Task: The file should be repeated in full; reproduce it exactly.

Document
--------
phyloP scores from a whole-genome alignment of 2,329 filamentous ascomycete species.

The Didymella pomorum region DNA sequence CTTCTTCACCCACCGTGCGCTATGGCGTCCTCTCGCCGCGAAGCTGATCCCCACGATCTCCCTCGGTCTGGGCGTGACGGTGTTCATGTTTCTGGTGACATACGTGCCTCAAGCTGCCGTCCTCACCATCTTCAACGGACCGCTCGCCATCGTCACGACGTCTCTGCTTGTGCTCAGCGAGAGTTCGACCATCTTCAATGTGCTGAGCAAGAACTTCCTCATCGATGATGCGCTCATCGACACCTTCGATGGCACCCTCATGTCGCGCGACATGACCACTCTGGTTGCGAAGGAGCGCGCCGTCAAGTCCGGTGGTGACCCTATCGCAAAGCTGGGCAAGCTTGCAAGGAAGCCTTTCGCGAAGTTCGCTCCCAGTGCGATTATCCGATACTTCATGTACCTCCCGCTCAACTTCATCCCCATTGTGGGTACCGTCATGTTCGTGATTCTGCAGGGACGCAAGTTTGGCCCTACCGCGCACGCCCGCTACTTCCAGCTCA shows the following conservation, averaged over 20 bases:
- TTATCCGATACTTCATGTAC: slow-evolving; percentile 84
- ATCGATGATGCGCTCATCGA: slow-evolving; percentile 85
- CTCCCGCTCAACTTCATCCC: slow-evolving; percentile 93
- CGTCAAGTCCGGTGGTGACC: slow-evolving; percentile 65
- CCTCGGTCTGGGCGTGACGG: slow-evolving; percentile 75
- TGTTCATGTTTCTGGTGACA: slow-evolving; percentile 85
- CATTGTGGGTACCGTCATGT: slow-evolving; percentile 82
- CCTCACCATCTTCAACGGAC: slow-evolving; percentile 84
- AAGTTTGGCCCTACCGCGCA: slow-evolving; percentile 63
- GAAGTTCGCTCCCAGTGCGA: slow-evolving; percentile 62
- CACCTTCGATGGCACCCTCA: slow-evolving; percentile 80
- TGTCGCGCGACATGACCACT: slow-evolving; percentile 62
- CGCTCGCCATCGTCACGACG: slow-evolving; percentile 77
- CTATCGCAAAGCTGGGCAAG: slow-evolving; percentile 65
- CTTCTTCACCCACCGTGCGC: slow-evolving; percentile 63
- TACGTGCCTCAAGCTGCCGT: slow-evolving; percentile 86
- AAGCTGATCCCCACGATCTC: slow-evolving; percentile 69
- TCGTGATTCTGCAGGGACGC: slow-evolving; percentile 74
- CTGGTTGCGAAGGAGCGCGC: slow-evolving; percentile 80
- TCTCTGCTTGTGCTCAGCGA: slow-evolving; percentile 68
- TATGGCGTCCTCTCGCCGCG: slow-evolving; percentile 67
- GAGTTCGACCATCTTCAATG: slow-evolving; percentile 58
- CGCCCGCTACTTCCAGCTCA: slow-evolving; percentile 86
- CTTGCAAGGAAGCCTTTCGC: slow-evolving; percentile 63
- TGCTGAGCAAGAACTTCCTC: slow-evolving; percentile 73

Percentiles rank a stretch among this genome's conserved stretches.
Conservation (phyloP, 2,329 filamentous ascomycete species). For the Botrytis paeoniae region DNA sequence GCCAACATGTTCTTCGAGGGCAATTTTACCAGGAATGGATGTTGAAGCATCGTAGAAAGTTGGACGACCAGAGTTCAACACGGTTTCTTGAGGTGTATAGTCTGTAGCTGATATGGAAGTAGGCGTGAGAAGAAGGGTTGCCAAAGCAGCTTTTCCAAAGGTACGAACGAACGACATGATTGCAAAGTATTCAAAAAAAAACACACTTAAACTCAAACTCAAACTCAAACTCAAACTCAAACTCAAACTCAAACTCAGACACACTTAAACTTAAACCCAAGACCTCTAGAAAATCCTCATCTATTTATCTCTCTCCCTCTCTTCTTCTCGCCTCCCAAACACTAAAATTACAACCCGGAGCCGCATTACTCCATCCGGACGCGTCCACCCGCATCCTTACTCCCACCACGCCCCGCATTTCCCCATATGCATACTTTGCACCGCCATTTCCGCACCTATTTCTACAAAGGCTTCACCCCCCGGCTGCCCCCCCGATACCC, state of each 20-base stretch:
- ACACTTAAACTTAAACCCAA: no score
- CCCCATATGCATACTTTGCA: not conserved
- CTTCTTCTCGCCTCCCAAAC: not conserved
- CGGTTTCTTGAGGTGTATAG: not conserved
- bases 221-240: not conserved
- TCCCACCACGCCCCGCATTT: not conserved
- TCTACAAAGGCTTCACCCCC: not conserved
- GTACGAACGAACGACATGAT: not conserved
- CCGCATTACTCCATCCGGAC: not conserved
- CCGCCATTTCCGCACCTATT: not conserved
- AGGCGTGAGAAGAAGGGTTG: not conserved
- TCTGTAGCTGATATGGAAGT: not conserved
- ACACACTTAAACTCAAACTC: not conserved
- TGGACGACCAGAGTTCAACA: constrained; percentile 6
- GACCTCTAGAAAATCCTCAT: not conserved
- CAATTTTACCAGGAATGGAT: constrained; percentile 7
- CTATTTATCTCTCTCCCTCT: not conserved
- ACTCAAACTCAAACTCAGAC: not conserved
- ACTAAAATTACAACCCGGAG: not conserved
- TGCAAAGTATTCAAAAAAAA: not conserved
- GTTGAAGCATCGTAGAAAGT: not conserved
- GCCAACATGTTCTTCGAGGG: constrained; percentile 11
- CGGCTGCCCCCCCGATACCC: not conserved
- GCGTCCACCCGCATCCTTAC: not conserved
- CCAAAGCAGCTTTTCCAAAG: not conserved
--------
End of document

phyloP scores from a whole-genome alignment of 2,329 filamentous ascomycete species.

The Didymella pomorum region DNA sequence CTTCTTCACCCACCGTGCGCTATGGCGTCCTCTCGCCGCGAAGCTGATCCCCACGATCTCCCTCGGTCTGGGCGTGACGGTGTTCATGTTTCTGGTGACATACGTGCCTCAAGCTGCCGTCCTCACCATCTTCAACGGACCGCTCGCCATCGTCACGACGTCTCTGCTTGTGCTCAGCGAGAGTTCGACCATCTTCAATGTGCTGAGCAAGAACTTCCTCATCGATGATGCGCTCATCGACACCTTCGATGGCACCCTCATGTCGCGCGACATGACCACTCTGGTTGCGAAGGAGCGCGCCGTCAAGTCCGGTGGTGACCCTATCGCAAAGCTGGGCAAGCTTGCAAGGAAGCCTTTCGCGAAGTTCGCTCCCAGTGCGATTATCCGATACTTCATGTACCTCCCGCTCAACTTCATCCCCATTGTGGGTACCGTCATGTTCGTGATTCTGCAGGGACGCAAGTTTGGCCCTACCGCGCACGCCCGCTACTTCCAGCTCA shows the following conservation, averaged over 20 bases:
- TTATCCGATACTTCATGTAC: slow-evolving; percentile 84
- ATCGATGATGCGCTCATCGA: slow-evolving; percentile 85
- CTCCCGCTCAACTTCATCCC: slow-evolving; percentile 93
- CGTCAAGTCCGGTGGTGACC: slow-evolving; percentile 65
- CCTCGGTCTGGGCGTGACGG: slow-evolving; percentile 75
- TGTTCATGTTTCTGGTGACA: slow-evolving; percentile 85
- CATTGTGGGTACCGTCATGT: slow-evolving; percentile 82
- CCTCACCATCTTCAACGGAC: slow-evolving; percentile 84
- AAGTTTGGCCCTACCGCGCA: slow-evolving; percentile 63
- GAAGTTCGCTCCCAGTGCGA: slow-evolving; percentile 62
- CACCTTCGATGGCACCCTCA: slow-evolving; percentile 80
- TGTCGCGCGACATGACCACT: slow-evolving; percentile 62
- CGCTCGCCATCGTCACGACG: slow-evolving; percentile 77
- CTATCGCAAAGCTGGGCAAG: slow-evolving; percentile 65
- CTTCTTCACCCACCGTGCGC: slow-evolving; percentile 63
- TACGTGCCTCAAGCTGCCGT: slow-evolving; percentile 86
- AAGCTGATCCCCACGATCTC: slow-evolving; percentile 69
- TCGTGATTCTGCAGGGACGC: slow-evolving; percentile 74
- CTGGTTGCGAAGGAGCGCGC: slow-evolving; percentile 80
- TCTCTGCTTGTGCTCAGCGA: slow-evolving; percentile 68
- TATGGCGTCCTCTCGCCGCG: slow-evolving; percentile 67
- GAGTTCGACCATCTTCAATG: slow-evolving; percentile 58
- CGCCCGCTACTTCCAGCTCA: slow-evolving; percentile 86
- CTTGCAAGGAAGCCTTTCGC: slow-evolving; percentile 63
- TGCTGAGCAAGAACTTCCTC: slow-evolving; percentile 73

Percentiles rank a stretch among this genome's conserved stretches.
Conservation (phyloP, 2,329 filamentous ascomycete species). For the Botrytis paeoniae region DNA sequence GCCAACATGTTCTTCGAGGGCAATTTTACCAGGAATGGATGTTGAAGCATCGTAGAAAGTTGGACGACCAGAGTTCAACACGGTTTCTTGAGGTGTATAGTCTGTAGCTGATATGGAAGTAGGCGTGAGAAGAAGGGTTGCCAAAGCAGCTTTTCCAAAGGTACGAACGAACGACATGATTGCAAAGTATTCAAAAAAAAACACACTTAAACTCAAACTCAAACTCAAACTCAAACTCAAACTCAAACTCAAACTCAGACACACTTAAACTTAAACCCAAGACCTCTAGAAAATCCTCATCTATTTATCTCTCTCCCTCTCTTCTTCTCGCCTCCCAAACACTAAAATTACAACCCGGAGCCGCATTACTCCATCCGGACGCGTCCACCCGCATCCTTACTCCCACCACGCCCCGCATTTCCCCATATGCATACTTTGCACCGCCATTTCCGCACCTATTTCTACAAAGGCTTCACCCCCCGGCTGCCCCCCCGATACCC, state of each 20-base stretch:
- ACACTTAAACTTAAACCCAA: no score
- CCCCATATGCATACTTTGCA: not conserved
- CTTCTTCTCGCCTCCCAAAC: not conserved
- CGGTTTCTTGAGGTGTATAG: not conserved
- bases 221-240: not conserved
- TCCCACCACGCCCCGCATTT: not conserved
- TCTACAAAGGCTTCACCCCC: not conserved
- GTACGAACGAACGACATGAT: not conserved
- CCGCATTACTCCATCCGGAC: not conserved
- CCGCCATTTCCGCACCTATT: not conserved
- AGGCGTGAGAAGAAGGGTTG: not conserved
- TCTGTAGCTGATATGGAAGT: not conserved
- ACACACTTAAACTCAAACTC: not conserved
- TGGACGACCAGAGTTCAACA: constrained; percentile 6
- GACCTCTAGAAAATCCTCAT: not conserved
- CAATTTTACCAGGAATGGAT: constrained; percentile 7
- CTATTTATCTCTCTCCCTCT: not conserved
- ACTCAAACTCAAACTCAGAC: not conserved
- ACTAAAATTACAACCCGGAG: not conserved
- TGCAAAGTATTCAAAAAAAA: not conserved
- GTTGAAGCATCGTAGAAAGT: not conserved
- GCCAACATGTTCTTCGAGGG: constrained; percentile 11
- CGGCTGCCCCCCCGATACCC: not conserved
- GCGTCCACCCGCATCCTTAC: not conserved
- CCAAAGCAGCTTTTCCAAAG: not conserved